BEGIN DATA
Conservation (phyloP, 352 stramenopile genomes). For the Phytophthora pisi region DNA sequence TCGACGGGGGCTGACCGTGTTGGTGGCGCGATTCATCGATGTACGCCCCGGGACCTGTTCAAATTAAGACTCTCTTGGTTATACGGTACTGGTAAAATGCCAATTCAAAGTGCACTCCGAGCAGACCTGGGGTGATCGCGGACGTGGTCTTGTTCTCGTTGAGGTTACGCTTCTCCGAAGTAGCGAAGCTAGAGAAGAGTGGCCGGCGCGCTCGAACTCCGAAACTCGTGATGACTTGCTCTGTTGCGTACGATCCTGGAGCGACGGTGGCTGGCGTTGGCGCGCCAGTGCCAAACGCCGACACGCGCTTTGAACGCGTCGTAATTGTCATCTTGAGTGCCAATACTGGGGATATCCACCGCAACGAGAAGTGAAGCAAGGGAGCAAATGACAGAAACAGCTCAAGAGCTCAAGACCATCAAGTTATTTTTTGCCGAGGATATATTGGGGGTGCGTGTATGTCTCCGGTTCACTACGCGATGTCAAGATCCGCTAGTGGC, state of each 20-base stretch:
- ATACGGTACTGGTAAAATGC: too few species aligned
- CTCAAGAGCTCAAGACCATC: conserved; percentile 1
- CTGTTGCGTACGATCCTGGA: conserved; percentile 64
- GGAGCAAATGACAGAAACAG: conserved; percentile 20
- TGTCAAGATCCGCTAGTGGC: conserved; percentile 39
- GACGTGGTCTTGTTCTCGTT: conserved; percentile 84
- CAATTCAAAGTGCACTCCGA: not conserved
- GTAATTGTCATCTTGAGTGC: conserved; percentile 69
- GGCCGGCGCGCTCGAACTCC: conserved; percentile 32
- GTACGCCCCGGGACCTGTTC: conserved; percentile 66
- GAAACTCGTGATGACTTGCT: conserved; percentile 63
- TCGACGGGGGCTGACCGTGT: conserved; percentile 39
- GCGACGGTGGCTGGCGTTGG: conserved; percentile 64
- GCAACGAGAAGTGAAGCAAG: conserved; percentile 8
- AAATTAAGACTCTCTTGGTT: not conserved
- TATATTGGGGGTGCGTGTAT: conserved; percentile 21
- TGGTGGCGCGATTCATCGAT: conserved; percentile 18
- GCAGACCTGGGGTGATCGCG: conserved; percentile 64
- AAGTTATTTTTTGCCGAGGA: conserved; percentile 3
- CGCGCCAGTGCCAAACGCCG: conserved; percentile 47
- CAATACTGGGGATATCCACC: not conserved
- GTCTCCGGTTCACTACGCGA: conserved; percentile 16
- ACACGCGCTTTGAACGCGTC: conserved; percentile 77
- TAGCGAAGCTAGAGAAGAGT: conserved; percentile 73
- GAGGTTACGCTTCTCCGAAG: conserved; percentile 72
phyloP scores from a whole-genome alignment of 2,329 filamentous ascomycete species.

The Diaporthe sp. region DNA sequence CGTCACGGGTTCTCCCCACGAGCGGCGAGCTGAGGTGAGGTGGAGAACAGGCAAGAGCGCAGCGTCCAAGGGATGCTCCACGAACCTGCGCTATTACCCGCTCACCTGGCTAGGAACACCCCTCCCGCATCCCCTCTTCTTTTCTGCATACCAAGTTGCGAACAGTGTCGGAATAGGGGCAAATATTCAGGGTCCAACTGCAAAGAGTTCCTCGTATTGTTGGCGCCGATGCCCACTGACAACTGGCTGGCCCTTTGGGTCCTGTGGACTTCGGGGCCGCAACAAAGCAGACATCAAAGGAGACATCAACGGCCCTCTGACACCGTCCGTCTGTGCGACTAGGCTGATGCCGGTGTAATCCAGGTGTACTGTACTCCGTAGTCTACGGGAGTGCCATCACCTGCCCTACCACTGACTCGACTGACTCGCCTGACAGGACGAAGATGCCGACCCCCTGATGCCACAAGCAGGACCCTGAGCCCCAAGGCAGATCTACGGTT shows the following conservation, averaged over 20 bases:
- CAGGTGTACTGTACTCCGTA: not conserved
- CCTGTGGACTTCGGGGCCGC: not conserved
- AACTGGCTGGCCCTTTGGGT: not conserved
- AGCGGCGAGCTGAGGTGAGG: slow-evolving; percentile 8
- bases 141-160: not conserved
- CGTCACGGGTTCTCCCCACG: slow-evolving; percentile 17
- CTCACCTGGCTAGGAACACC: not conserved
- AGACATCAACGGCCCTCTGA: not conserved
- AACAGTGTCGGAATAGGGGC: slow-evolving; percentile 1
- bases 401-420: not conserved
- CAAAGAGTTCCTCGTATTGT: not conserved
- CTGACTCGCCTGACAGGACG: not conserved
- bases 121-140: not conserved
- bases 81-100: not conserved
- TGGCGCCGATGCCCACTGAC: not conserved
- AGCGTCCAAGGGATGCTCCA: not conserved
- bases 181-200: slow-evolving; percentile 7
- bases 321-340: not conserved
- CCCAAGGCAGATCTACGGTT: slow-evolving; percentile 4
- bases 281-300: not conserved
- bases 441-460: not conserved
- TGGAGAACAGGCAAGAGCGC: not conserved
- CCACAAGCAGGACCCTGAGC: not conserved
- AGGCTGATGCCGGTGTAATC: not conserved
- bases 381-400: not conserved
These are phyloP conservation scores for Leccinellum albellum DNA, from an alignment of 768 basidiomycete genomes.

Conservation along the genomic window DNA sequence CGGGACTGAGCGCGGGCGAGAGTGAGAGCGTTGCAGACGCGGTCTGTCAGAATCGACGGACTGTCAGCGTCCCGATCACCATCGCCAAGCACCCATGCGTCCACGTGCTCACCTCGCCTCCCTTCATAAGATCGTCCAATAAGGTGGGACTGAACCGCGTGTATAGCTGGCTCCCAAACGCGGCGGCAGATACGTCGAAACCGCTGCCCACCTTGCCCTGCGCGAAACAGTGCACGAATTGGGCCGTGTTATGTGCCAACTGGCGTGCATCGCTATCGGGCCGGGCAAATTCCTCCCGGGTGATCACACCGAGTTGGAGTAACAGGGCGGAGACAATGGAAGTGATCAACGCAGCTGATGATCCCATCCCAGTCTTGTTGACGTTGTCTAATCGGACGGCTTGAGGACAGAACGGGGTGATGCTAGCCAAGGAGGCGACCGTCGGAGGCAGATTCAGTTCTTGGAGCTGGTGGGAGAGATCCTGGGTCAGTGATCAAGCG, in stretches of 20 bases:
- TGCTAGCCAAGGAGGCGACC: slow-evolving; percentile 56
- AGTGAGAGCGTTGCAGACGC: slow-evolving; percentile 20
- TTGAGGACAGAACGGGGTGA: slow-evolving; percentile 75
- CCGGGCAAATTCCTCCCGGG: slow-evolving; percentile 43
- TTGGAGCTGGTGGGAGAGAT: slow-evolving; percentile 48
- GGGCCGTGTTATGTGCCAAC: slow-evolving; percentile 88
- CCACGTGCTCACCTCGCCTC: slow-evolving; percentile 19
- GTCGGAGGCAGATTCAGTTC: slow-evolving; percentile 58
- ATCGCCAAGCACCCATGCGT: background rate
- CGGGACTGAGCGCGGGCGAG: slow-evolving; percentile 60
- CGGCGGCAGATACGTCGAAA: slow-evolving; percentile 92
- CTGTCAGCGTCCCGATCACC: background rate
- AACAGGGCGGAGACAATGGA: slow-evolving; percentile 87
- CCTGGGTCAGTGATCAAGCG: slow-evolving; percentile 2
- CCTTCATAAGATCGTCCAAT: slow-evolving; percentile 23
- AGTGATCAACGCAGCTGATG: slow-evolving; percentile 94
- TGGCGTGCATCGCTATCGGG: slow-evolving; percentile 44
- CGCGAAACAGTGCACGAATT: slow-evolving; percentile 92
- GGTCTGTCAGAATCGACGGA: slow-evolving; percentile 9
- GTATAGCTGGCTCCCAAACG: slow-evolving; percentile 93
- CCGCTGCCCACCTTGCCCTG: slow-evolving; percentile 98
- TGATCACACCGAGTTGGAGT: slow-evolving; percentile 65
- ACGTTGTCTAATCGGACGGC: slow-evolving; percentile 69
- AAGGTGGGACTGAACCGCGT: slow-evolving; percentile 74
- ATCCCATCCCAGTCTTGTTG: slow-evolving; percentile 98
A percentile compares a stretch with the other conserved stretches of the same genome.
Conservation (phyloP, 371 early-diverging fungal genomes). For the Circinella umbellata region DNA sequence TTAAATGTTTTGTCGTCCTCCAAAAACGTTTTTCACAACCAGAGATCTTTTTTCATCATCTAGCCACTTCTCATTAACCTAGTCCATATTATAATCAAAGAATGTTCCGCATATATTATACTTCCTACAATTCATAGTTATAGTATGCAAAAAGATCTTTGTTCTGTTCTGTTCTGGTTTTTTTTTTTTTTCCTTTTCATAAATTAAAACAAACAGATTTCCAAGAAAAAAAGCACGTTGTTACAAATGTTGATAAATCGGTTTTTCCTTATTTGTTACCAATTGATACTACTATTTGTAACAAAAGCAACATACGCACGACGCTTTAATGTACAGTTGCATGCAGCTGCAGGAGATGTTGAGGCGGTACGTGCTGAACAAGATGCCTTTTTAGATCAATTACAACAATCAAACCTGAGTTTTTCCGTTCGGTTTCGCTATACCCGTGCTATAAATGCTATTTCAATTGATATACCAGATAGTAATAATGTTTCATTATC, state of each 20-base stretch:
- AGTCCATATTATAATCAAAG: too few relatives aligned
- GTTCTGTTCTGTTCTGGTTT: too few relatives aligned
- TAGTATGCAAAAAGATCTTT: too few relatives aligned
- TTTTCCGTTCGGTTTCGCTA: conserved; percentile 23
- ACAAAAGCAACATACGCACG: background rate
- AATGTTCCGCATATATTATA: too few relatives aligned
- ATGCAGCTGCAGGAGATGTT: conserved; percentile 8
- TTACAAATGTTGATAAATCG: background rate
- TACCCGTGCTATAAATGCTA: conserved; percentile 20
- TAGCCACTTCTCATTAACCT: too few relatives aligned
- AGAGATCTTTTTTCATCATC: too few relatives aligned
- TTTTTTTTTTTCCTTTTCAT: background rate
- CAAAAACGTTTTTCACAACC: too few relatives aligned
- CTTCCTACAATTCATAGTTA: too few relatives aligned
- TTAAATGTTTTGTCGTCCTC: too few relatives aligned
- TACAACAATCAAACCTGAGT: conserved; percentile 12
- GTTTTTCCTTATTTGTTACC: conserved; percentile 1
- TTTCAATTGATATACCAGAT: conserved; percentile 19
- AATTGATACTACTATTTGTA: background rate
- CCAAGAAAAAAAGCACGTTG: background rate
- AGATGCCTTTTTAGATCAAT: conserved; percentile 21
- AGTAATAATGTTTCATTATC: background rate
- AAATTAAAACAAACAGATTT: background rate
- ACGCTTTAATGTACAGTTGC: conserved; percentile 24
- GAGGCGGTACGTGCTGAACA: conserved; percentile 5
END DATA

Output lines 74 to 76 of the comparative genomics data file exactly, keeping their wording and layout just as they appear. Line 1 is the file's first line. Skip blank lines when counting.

- GGTCTGTCAGAATCGACGGA: slow-evolving; percentile 9
- GTATAGCTGGCTCCCAAACG: slow-evolving; percentile 93
- CCGCTGCCCACCTTGCCCTG: slow-evolving; percentile 98